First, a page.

James Hardiman Library: Highlights from our Special Collections (eds. Marie Boran & Olivia Lardner, 2016)
The James Hardiman Library of NUI, Galway has only recently launched an impressive new guide to some of its most rare and culturally valuable possessions. The university library has undergone tremendous development and expansion during the last few years, and it makes their most recent publication especially timely. The work of many people, but especially of librarians Marie Boran and Olivia Lardner, Highlights from Our Special Collections is a beautifully-illustrated guide to the university’s rare books collection. Moreover, it provides a fascinating guide to old printed material; how to interpret and how to make the best use out of such material. There are insights into the works of individual printers, bookbinders, and former owners. The book opens with a brief overview of the uniqueness of the Galway collection, and how it came together over the past 170 years through the foresight of librarians, antiquarians and academics; James Hardiman, William King and Valentin Steinberger were all impressive collectors. This led to NUIG accumulating a remarkably eclectic and diverse collection, reflecting subject areas that remain major areas of research in the university to this day; from Anatomy, Engineering, and Architecture to Astronomy, Zoology, Law and Languages. Along with the large number of books, NUIG’s Special Collections is also the home to many valuable drawings, map and photographs.
The library has also benefited much from the donation of individual collections, including those of Lord Killanin, the folklorist James Delargy and the library of Joseph Henry. The Henry Library is a collection of special interest to Tuam, as it was long based in of St. Mary’s Cathedral here, and was moved on permanent-loan to NUIG in 2006. Joseph was one of the Henry’s of Toghermore House and the ancestor of Bobby Burke. He himself spent much of his life as an Anglican chaplain in Peru. In 1881 at a meeting of the Tuam Diocesan Council he offered his own ‘large and well-stocked library and bookcases to the Diocese.’ Before his death in 1885 he left his books and £15 a year for the purchase of new stock. The collection contains numerous works on history, geography, topography and travel, with a small number of interesting titles on polar exploration. The library grew through purchase and some stock like bibles and prayer books were added to it over the years by the closure of Church of Ireland buildings locally. There is a near complete set of the Achill Missionary Herald, printed by the evangelical Irish Church Mission Society at their unique settlement on Achill, from the 1840s to the 1870s, which would be of great value to west of Ireland historians. It also contains the Protestant Tuam Diocesan Council Reports covering almost a century, from 1871 to 1951, the works of Dean Edmund Burton of Tuam, T.J. Westropp’s study of the fort of Dún Aonghusa (1910), Hubert Knox’s Notes on the early history of the dioceses of Tuam (1904), and Edward Sirr’s A Memoir of the Hon. Power LePoer Trench, Last Archbishop of Tuam (1845).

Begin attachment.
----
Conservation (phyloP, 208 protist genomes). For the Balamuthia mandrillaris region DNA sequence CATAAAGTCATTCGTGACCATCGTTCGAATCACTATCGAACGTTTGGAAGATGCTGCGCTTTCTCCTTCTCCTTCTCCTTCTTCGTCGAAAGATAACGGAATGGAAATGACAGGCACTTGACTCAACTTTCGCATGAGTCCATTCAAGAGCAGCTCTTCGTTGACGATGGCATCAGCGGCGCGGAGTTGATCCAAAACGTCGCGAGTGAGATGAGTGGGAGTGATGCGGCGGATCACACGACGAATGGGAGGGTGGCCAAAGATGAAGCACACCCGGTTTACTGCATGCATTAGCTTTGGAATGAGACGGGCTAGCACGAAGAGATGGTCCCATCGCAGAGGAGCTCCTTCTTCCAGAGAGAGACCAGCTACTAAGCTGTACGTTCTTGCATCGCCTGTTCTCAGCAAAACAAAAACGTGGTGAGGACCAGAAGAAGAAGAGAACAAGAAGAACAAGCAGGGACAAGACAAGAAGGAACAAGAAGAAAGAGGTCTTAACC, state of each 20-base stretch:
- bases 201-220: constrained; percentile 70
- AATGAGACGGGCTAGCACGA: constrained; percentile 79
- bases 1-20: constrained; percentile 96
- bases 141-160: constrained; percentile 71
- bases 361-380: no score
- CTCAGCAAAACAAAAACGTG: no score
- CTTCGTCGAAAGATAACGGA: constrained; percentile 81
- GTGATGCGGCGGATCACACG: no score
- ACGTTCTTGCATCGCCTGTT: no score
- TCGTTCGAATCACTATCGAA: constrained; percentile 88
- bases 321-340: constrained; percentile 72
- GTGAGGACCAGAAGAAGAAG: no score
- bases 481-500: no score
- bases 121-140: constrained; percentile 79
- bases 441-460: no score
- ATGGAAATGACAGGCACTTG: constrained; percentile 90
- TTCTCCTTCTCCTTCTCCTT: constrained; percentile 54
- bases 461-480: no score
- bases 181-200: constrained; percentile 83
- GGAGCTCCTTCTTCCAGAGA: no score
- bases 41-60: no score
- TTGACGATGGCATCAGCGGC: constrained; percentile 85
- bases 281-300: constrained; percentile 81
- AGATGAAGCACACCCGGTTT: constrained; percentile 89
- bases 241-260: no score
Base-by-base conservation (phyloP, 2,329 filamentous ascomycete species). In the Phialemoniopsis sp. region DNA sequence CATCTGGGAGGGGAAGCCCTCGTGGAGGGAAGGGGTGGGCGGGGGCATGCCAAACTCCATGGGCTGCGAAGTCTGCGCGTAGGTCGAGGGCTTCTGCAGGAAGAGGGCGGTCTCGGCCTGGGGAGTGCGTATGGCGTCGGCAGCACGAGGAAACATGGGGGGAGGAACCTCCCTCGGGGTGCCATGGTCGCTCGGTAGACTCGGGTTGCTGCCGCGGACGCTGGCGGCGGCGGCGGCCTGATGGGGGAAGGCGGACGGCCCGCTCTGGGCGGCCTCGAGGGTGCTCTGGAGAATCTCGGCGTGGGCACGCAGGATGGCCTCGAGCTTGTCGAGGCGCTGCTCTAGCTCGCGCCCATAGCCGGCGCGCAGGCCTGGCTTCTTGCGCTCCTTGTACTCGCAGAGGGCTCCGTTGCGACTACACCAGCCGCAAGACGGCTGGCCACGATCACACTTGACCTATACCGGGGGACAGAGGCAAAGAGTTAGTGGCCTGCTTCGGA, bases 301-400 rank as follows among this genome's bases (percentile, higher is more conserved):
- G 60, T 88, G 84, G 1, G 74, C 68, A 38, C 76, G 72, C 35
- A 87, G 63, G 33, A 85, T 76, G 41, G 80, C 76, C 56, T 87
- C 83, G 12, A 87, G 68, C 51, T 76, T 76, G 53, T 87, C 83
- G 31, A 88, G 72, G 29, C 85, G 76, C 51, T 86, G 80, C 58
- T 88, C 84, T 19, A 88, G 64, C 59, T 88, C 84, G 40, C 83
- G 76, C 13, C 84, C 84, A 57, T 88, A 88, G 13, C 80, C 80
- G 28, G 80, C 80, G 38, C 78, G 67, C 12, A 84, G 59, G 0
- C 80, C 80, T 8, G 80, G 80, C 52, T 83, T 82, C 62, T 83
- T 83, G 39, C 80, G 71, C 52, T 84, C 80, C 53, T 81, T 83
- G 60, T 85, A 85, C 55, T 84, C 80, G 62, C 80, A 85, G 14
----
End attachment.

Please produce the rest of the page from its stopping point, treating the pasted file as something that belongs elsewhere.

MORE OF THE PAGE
Tuam Herald, 29 June 2016